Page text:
Sunday, 10 August 2008
Book of the Month: The Sea (John Banville)
John Banville, the veteran Irish writer of more than a dozen novels, won the 2005 Man-Booker prize for The Sea. It was a surprise winner, piping the bookies’ favourites Arthur & George (Julian Barnes) and Never Let Me Go (Kazuo Ishiguro) to the post.
The Sea, at 260 odd pages, is not a long novel. Max Morden—Max, we are told, has changed his name, but the reason remains tantalizingly unexplained—an art historian, is the narrator. He has come to a seaside retreat, allegedly, to complete a book he is writing on the French painter Pirre Bonnard. He has been recently widowed, his wife, Anna, having lost her battle against cancer a few months earlier. But there is a reason why Max has chosen to come to this particular retreat, ‘the Cedars’. When he was growing up Max used to come to this seaside resort, which he somewhat mockingly refers to as Ballyless, every year, with his parents. The family was not rich enough to afford to rent ‘the Cedars’ in those days, and stayed in a chalet, instead. During one of his summer vacations Max becomes friendly with the children of the Grace family, a family several rungs above Max’s, who are renting ‘the Cedar’ that summer. Max even develops a crush, first, very briefly, on the mother, Connie, and then, on the daughter, Chloe. He spends a lot of time with Chloe, a haughty, mercurial girl who seems to take special pleasure in tormenting Max and Myles, the latter Chloe’s twin brother who is mute-or is he?; it is left, again, unexplained—and has got webbed feet. Max has a justifiable suspicion that his amative exchanges with Chloe have not gone unnoticed by Rose, the children’s nineteen-year old governess.
The narrative progresses at three levels, each one relating to different stages in Max’s life: the reminiscence of the fateful summer Max spent all those years ago in ‘Ballyless’ with the Graces; reminiscence of Anna’s illness and the events surrounding it; and the present—here we are introduced to an interesting secondary character, Colonel Blunden, who is so ‘old world colonelish’ in everything he does and says that Max can’t help wondering if he, the colonel, is not an impostor.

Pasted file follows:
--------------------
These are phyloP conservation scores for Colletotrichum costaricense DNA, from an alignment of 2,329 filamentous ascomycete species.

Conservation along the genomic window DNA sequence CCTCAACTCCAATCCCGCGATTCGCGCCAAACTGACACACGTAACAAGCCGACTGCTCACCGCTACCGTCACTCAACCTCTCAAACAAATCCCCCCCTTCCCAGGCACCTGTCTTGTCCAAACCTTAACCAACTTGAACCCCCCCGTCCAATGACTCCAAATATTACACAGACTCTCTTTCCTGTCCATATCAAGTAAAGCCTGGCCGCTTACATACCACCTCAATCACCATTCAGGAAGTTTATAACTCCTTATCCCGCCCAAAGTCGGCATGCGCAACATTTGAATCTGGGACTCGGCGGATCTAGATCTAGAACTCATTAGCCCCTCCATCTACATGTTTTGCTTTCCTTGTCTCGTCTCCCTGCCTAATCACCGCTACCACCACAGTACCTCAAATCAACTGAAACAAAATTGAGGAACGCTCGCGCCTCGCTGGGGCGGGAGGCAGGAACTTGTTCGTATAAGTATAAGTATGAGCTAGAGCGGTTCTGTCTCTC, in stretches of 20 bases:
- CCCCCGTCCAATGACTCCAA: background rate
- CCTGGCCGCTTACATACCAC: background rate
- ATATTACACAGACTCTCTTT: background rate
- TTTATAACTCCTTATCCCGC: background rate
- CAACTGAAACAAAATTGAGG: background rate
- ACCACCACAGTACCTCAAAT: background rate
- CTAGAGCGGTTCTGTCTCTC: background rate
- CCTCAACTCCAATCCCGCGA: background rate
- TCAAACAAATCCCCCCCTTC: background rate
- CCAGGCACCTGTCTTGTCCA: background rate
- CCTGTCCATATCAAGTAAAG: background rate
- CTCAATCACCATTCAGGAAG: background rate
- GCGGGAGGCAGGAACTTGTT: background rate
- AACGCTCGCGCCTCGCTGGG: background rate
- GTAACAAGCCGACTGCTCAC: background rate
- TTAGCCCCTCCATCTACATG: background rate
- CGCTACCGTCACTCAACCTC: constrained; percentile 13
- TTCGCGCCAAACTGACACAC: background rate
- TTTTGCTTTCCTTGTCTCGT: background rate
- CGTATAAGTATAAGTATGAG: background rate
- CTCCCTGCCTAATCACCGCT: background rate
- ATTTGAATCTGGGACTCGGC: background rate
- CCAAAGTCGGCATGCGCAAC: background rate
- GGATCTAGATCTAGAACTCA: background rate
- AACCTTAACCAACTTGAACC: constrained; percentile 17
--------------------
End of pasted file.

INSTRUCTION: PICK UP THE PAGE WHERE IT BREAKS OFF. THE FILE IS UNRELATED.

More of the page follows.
Banville, a former literary editor of Irish Times, is prodigiously gifted with words. He seems incapable of writing anything less than glistening. The prose, a trademark of all Banville novels is hypnotic. It is so lyrical at times that it is like reading a poem, be it description of nature or Max philosophising on the human condition. This is another thing about Banville: he is not just a novelist; he is also a philosopher. In The Sea, via its narrator, Banville offers interesting comments, not necessarily insights, on the feelings of dislocation and strangeness that are, surely, experienced by all sentient humans at some or the other time in their existence.
The Sea is a finely paced novel. Banville is a master of complex patterns, of which the reader remains aware throughout, notwithstanding the digressive meditations. The narrative, thus, has to it a delightfully meandering sense. Yet, the reader is acutely aware of a sense of foreboding. You know it is not going to end well; there is a tragedy lurking somewhere, but you can’t really put your finger on it. You are sucked in by the mesmerizing quality of the narration. The end, when it finally arrives with its fiendish twist, leaves you gasping with admiration.
Banville is frequently described as a ‘writer’s writer’, and compared to Nabakov in respect of his prose. He also, perhaps understandingly, invites the criticism of being self-consciously stylistic and sententious. If epithets such as ‘velutinous’, ‘horrent’, cinereal’, and ‘caduceus’—I had to look up the meanings of all these words as also the erudite pun on the name of Anna’s physician—irritate you, he is probably not the writer for you. The Sea, I should add, though, is not just about linguistic inventiveness. Underneath the sizzle there is solid substance. It is a worthy Booker winner.